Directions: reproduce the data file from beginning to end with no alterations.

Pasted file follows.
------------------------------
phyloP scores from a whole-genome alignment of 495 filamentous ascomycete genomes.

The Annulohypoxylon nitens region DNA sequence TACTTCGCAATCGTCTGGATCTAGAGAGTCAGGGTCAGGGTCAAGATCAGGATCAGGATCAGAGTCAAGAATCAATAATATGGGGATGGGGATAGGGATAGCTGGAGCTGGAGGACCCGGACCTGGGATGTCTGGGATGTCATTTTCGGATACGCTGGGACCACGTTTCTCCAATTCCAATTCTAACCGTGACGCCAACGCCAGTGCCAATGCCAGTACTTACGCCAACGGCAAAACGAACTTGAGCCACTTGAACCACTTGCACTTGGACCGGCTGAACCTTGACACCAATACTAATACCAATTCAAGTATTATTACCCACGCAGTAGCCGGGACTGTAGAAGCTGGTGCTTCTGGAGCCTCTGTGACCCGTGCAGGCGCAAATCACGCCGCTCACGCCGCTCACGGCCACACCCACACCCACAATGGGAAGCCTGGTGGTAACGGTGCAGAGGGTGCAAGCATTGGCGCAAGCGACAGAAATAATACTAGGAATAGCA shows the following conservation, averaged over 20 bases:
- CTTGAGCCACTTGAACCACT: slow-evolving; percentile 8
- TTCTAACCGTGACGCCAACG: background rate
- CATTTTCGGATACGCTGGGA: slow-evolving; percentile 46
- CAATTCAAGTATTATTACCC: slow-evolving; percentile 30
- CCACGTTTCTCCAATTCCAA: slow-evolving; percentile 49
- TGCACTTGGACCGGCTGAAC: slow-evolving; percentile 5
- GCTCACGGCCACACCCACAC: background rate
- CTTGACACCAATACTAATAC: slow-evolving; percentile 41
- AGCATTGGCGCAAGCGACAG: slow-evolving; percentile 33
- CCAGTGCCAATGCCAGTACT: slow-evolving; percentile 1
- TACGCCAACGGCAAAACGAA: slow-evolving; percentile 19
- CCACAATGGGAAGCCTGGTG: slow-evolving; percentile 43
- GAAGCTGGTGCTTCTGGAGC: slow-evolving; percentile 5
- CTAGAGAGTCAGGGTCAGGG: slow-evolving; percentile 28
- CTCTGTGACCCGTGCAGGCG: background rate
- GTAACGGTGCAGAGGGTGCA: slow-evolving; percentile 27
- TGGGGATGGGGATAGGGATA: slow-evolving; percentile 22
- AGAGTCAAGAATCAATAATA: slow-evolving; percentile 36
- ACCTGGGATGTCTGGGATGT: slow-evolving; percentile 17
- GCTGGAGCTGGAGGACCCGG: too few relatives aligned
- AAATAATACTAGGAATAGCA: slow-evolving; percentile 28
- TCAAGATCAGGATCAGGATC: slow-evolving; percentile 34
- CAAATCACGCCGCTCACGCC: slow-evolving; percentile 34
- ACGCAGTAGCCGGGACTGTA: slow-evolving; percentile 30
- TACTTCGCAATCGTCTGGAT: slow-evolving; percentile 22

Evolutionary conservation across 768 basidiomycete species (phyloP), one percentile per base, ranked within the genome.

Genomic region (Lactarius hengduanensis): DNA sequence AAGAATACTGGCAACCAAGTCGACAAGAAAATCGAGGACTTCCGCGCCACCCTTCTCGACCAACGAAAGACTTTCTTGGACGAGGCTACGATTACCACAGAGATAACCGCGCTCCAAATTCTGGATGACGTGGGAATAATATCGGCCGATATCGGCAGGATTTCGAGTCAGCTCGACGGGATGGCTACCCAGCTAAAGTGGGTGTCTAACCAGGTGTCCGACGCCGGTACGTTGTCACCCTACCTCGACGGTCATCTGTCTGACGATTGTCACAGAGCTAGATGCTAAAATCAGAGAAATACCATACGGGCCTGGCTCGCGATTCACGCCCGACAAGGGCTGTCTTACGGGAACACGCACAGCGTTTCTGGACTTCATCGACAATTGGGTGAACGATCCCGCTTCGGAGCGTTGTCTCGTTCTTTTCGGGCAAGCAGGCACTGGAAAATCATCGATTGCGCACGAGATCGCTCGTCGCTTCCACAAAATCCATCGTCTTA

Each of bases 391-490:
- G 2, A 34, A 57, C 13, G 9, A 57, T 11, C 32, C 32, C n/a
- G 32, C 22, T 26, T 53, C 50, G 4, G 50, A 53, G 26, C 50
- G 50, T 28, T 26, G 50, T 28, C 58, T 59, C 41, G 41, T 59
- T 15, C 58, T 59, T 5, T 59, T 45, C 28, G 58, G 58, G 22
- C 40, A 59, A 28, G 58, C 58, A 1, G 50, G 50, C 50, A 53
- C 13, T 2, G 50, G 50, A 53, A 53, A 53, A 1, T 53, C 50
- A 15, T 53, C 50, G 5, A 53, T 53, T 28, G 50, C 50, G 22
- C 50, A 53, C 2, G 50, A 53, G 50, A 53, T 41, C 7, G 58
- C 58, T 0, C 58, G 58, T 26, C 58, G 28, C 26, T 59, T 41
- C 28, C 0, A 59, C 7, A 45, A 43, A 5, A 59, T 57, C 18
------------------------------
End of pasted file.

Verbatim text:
phyloP scores from a whole-genome alignment of 495 filamentous ascomycete genomes.

The Annulohypoxylon nitens region DNA sequence TACTTCGCAATCGTCTGGATCTAGAGAGTCAGGGTCAGGGTCAAGATCAGGATCAGGATCAGAGTCAAGAATCAATAATATGGGGATGGGGATAGGGATAGCTGGAGCTGGAGGACCCGGACCTGGGATGTCTGGGATGTCATTTTCGGATACGCTGGGACCACGTTTCTCCAATTCCAATTCTAACCGTGACGCCAACGCCAGTGCCAATGCCAGTACTTACGCCAACGGCAAAACGAACTTGAGCCACTTGAACCACTTGCACTTGGACCGGCTGAACCTTGACACCAATACTAATACCAATTCAAGTATTATTACCCACGCAGTAGCCGGGACTGTAGAAGCTGGTGCTTCTGGAGCCTCTGTGACCCGTGCAGGCGCAAATCACGCCGCTCACGCCGCTCACGGCCACACCCACACCCACAATGGGAAGCCTGGTGGTAACGGTGCAGAGGGTGCAAGCATTGGCGCAAGCGACAGAAATAATACTAGGAATAGCA shows the following conservation, averaged over 20 bases:
- CTTGAGCCACTTGAACCACT: slow-evolving; percentile 8
- TTCTAACCGTGACGCCAACG: background rate
- CATTTTCGGATACGCTGGGA: slow-evolving; percentile 46
- CAATTCAAGTATTATTACCC: slow-evolving; percentile 30
- CCACGTTTCTCCAATTCCAA: slow-evolving; percentile 49
- TGCACTTGGACCGGCTGAAC: slow-evolving; percentile 5
- GCTCACGGCCACACCCACAC: background rate
- CTTGACACCAATACTAATAC: slow-evolving; percentile 41
- AGCATTGGCGCAAGCGACAG: slow-evolving; percentile 33
- CCAGTGCCAATGCCAGTACT: slow-evolving; percentile 1
- TACGCCAACGGCAAAACGAA: slow-evolving; percentile 19
- CCACAATGGGAAGCCTGGTG: slow-evolving; percentile 43
- GAAGCTGGTGCTTCTGGAGC: slow-evolving; percentile 5
- CTAGAGAGTCAGGGTCAGGG: slow-evolving; percentile 28
- CTCTGTGACCCGTGCAGGCG: background rate
- GTAACGGTGCAGAGGGTGCA: slow-evolving; percentile 27
- TGGGGATGGGGATAGGGATA: slow-evolving; percentile 22
- AGAGTCAAGAATCAATAATA: slow-evolving; percentile 36
- ACCTGGGATGTCTGGGATGT: slow-evolving; percentile 17
- GCTGGAGCTGGAGGACCCGG: too few relatives aligned
- AAATAATACTAGGAATAGCA: slow-evolving; percentile 28
- TCAAGATCAGGATCAGGATC: slow-evolving; percentile 34
- CAAATCACGCCGCTCACGCC: slow-evolving; percentile 34
- ACGCAGTAGCCGGGACTGTA: slow-evolving; percentile 30
- TACTTCGCAATCGTCTGGAT: slow-evolving; percentile 22

Evolutionary conservation across 768 basidiomycete species (phyloP), one percentile per base, ranked within the genome.

Genomic region (Lactarius hengduanensis): DNA sequence AAGAATACTGGCAACCAAGTCGACAAGAAAATCGAGGACTTCCGCGCCACCCTTCTCGACCAACGAAAGACTTTCTTGGACGAGGCTACGATTACCACAGAGATAACCGCGCTCCAAATTCTGGATGACGTGGGAATAATATCGGCCGATATCGGCAGGATTTCGAGTCAGCTCGACGGGATGGCTACCCAGCTAAAGTGGGTGTCTAACCAGGTGTCCGACGCCGGTACGTTGTCACCCTACCTCGACGGTCATCTGTCTGACGATTGTCACAGAGCTAGATGCTAAAATCAGAGAAATACCATACGGGCCTGGCTCGCGATTCACGCCCGACAAGGGCTGTCTTACGGGAACACGCACAGCGTTTCTGGACTTCATCGACAATTGGGTGAACGATCCCGCTTCGGAGCGTTGTCTCGTTCTTTTCGGGCAAGCAGGCACTGGAAAATCATCGATTGCGCACGAGATCGCTCGTCGCTTCCACAAAATCCATCGTCTTA

Each of bases 391-490:
- G 2, A 34, A 57, C 13, G 9, A 57, T 11, C 32, C 32, C n/a
- G 32, C 22, T 26, T 53, C 50, G 4, G 50, A 53, G 26, C 50
- G 50, T 28, T 26, G 50, T 28, C 58, T 59, C 41, G 41, T 59
- T 15, C 58, T 59, T 5, T 59, T 45, C 28, G 58, G 58, G 22
- C 40, A 59, A 28, G 58, C 58, A 1, G 50, G 50, C 50, A 53
- C 13, T 2, G 50, G 50, A 53, A 53, A 53, A 1, T 53, C 50
- A 15, T 53, C 50, G 5, A 53, T 53, T 28, G 50, C 50, G 22
- C 50, A 53, C 2, G 50, A 53, G 50, A 53, T 41, C 7, G 58
- C 58, T 0, C 58, G 58, T 26, C 58, G 28, C 26, T 59, T 41
- C 28, C 0, A 59, C 7, A 45, A 43, A 5, A 59, T 57, C 18